At extraordinary speed, the government is shutting down crucial political freedoms. We must resist while we still can.
By George Monbiot, published in the Guardian 8th December 2021.
Whenever you watch a documentary about a dictator’s path to power, there comes a moment when you think: “Why didn’t people do something? They could have stopped him while there was still time.” We have now reached this moment. As Boris Johnson rams yet more powers into the police, crime, sentencing and courts bill, a vaguely democratic nation is sliding towards autocracy.
It was bad enough when I wrote about this legislation last week. After the bill had mostly passed through parliament and could be properly debated, the government slipped in a series of terrifying amendments. By curtailing the right to protest, it already amounted to the most oppressive legislation tabled by a government of this country since the end of the second world war.
But now, it’s even worse. In a private letter to members of the House of Lords, the government says it intends “to introduce a new offence of interfering with the operation of key infrastructure, such as the strategic road network, railways, sea ports, airports, oil refineries and printing presses, carrying a maximum penalty of 12 months’ imprisonment, an unlimited fine, or both”.
In the previous batch of post-debate amendments, the bill sought, among other measures, to criminalise any protest that might interfere with the construction of new infrastructure. This most recent amendment will apply to existing infrastructure, potentially banning all effective protests, pickets or any other kind of action in places “such as” roads, railways, ports, airports, oil refineries and printing presses. The named infrastructure is bad enough, greatly limiting the scope of protest, but what does “such as” mean? Well, if printing presses are considered key infrastructure – an offering to the Murdoch empire, whose presses were targeted by Extinction Rebellion – this might apply to any corporate or government premises, as well as any public spaces.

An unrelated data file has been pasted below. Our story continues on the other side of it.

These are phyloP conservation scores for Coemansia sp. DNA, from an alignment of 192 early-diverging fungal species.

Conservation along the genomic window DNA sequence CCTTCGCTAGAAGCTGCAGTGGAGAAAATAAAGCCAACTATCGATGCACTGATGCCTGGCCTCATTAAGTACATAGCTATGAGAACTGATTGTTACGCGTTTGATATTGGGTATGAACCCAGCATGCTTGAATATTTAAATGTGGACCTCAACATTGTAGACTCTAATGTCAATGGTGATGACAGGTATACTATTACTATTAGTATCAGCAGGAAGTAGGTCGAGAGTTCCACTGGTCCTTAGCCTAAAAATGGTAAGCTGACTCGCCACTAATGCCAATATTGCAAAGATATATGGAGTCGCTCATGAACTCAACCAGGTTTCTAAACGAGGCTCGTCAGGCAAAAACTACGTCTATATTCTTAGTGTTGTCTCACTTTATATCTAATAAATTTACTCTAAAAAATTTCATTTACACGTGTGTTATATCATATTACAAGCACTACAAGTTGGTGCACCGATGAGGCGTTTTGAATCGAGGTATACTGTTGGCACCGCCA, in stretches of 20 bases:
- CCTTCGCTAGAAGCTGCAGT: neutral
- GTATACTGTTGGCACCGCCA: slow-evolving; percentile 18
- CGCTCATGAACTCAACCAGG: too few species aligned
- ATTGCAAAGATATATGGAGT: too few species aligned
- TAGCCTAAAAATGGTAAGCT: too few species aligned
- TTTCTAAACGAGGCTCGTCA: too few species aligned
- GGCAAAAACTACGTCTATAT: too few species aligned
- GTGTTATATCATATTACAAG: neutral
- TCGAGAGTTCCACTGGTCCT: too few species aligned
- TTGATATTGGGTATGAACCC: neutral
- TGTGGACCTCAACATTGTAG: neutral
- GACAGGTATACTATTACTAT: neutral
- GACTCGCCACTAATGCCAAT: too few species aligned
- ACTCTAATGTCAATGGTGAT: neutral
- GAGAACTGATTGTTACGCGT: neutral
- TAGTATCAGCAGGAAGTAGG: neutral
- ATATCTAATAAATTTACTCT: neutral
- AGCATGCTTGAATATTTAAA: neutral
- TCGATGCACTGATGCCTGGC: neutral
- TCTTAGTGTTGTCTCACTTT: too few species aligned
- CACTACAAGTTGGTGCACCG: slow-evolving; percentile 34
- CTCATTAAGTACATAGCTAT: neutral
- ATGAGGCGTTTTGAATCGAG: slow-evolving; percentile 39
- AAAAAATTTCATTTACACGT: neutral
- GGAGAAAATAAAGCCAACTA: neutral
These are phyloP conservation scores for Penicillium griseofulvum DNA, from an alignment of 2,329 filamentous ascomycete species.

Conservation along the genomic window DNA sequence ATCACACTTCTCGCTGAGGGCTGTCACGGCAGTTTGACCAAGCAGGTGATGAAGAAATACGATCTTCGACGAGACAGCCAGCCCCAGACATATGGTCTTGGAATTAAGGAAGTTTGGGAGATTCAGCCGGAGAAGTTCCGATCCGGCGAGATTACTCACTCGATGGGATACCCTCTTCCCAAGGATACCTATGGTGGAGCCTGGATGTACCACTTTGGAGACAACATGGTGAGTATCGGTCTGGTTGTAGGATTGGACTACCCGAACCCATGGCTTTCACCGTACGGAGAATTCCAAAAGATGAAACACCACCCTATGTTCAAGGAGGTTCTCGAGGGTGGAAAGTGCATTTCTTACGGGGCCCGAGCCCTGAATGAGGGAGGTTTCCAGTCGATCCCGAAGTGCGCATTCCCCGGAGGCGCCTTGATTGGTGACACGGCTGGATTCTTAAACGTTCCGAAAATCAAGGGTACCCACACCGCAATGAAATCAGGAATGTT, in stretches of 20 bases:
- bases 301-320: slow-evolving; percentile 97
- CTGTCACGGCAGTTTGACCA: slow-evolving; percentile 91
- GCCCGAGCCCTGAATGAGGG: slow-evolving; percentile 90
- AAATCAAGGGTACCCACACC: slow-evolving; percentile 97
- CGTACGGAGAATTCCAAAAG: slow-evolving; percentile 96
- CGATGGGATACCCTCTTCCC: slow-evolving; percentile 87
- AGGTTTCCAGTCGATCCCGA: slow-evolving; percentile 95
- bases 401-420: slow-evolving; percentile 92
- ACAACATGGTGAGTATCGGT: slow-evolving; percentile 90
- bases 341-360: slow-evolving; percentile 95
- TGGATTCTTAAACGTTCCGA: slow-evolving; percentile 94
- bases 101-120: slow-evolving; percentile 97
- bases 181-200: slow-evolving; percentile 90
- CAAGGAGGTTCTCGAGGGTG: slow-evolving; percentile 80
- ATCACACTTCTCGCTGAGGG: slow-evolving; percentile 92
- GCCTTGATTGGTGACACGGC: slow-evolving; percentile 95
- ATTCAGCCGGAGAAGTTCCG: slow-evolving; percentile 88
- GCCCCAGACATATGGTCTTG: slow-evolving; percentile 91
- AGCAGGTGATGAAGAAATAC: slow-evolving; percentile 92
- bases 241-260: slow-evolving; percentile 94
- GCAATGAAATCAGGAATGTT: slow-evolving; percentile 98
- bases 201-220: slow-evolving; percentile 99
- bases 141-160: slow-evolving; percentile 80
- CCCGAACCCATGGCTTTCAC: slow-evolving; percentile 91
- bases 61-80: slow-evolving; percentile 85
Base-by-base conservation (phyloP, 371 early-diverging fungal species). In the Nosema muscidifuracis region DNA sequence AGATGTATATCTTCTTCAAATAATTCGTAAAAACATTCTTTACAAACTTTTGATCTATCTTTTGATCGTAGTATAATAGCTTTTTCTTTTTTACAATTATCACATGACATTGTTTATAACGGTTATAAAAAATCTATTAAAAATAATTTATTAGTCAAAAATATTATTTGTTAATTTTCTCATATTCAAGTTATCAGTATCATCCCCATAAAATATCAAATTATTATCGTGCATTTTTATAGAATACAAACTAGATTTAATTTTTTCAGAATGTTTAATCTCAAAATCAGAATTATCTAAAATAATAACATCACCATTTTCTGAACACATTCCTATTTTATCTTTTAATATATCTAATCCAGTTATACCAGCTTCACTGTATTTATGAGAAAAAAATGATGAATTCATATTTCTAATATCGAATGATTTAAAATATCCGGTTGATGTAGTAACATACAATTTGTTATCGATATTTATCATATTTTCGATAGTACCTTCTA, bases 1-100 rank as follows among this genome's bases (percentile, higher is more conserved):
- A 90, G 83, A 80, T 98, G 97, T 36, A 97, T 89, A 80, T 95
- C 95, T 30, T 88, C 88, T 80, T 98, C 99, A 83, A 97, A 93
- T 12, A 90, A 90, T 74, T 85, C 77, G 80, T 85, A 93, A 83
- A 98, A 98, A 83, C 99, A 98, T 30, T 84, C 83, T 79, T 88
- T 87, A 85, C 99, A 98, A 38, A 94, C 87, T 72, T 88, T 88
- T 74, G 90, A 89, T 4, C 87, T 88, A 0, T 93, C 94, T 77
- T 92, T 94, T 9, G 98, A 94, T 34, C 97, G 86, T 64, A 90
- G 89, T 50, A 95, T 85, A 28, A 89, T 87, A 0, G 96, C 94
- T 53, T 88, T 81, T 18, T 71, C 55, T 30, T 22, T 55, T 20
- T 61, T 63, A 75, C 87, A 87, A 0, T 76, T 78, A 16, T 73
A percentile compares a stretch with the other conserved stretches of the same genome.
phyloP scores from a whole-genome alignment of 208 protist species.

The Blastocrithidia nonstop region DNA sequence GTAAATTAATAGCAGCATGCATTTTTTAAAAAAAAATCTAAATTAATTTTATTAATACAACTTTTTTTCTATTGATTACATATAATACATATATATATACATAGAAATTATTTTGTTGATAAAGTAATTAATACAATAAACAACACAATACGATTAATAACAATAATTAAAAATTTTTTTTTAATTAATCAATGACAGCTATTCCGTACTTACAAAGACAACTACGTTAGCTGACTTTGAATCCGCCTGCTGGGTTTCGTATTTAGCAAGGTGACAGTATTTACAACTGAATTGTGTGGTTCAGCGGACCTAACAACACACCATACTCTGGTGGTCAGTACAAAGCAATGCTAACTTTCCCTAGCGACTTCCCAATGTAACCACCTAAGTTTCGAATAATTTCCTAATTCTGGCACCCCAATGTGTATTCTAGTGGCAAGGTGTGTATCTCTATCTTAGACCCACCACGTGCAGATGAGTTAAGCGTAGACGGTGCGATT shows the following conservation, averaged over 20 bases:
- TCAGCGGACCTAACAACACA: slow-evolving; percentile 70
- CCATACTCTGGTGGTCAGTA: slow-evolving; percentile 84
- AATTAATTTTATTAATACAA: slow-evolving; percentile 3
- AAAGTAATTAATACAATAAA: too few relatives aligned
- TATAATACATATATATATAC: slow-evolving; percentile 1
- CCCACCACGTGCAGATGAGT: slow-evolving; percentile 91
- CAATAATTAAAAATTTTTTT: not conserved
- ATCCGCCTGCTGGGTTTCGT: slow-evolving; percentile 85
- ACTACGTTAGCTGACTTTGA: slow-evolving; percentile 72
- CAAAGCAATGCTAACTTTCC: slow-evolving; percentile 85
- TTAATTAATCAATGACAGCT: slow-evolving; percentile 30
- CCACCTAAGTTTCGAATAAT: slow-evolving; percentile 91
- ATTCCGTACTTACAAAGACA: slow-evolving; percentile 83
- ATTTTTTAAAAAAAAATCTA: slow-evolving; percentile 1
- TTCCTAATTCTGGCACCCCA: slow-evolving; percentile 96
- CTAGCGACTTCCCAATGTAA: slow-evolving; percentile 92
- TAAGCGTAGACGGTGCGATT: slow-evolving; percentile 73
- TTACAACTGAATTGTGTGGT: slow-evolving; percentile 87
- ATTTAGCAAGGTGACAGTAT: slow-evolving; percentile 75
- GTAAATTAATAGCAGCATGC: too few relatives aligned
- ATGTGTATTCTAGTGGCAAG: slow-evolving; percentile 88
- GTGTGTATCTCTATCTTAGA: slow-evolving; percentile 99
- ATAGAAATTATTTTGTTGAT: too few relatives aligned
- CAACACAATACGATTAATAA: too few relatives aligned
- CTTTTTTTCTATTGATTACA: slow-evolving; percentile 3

These are dictators’ powers. Parliament should be in uproar. The press should be in uproar. Yet you could hear a pin drop. There have been roughly as many stories published over the past fortnight in the UK press that mention Nestlé’s Quality Street chocolates as there have been about this massive attack on democratic rights. It’s not for lack of public interest: even before the amendments were introduced, 600,000 people signed a petition against the bill. But apart from columns by Ian Dunt in the i, Kevin Maguire in the Mirror, Camilla Cavendish in the Financial Times and a couple of minor items on remote pages, the mainstream media are whistling loudly while looking the other way. We don’t have to wait for the next stage of the autocrats’ trajectory – press censorship – to kick in. The press has already fallen into line.
As for the Labour party, if not now, when? Those who excuse its silence say it’s keeping its powder dry. For what? An election held in the future, when effective opposition is even harder than it is today? Unless it fights these measures, by the time it decides to use its fabled powder, the battle may already have been lost.
What about those doughty “freedom warriors”: the people who believe face masks, National Trust brochures and things students say represent an existential threat to our liberties? People such as Steve Baker, Nadine Dorries, Oliver Dowden, Toby Young, Julia Hartley-Brewer and Laurence Fox. So far, none of them, as far as I can tell, have railed against it. You could almost imagine that the only freedoms they value are their own.
Opposition is left to a few peers in the House of Lords, the advocacy group Liberty, alternative news sites and self-organised protesters coming together under the Kill the Bill banner. There’s a demonstration in London this afternoon to coincide with the report stage of the bill in the Lords. The revolt within the establishment you might have expected, brave souls in the Tory party and the billionaire press, is shockingly absent. Those with the power and the platforms seem to have reached a tacit consensus: we’ll sit this one out.
Johnson is the most dangerous prime minister to have presided over the UK in the democratic era. Electors are disarmed by his impression of bonhomie and bumbling, and imagine he’s in it for the bants. But if the history of the past 100 years tells us anything, it’s beware of the clowns. Again and again we have seen the warning signs: the bumbling is an act, a studied imitation of spontaneity and ineptitude. He will go to extraordinary lengths to grasp and maintain power.
When he senses a threat to his position, he moves with brutal efficiency, as the 21 Tory MPs who were suspended for opposing a no-deal Brexit can testify. He has surrounded himself with people who, like dictators’ cronies the world over, appear to be as threatening as they are damaged.
He feels unconstrained by rules, let alone by the mythical “gentleman’s agreement” that takes the place of a formal constitution in this country. He senses weakness like a shark smells blood, and knows that our political safeguards are extremely weak. With an 80-seat majority and much of the media in his pocket, he’s now exploiting the failings of our political system, with voter suppression measures, attacks on the Electoral Commission and judicial review, extensions of the Official Secrets Act and threats to the Human Rights Act.
If we let this pass, and if one day there are documentaries that cover this moment, our descendants will be astonished. Not because the people who could have stopped this were terrified into inaction, as the opponents of other proto-dictatorships were. But because they couldn’t be bothered.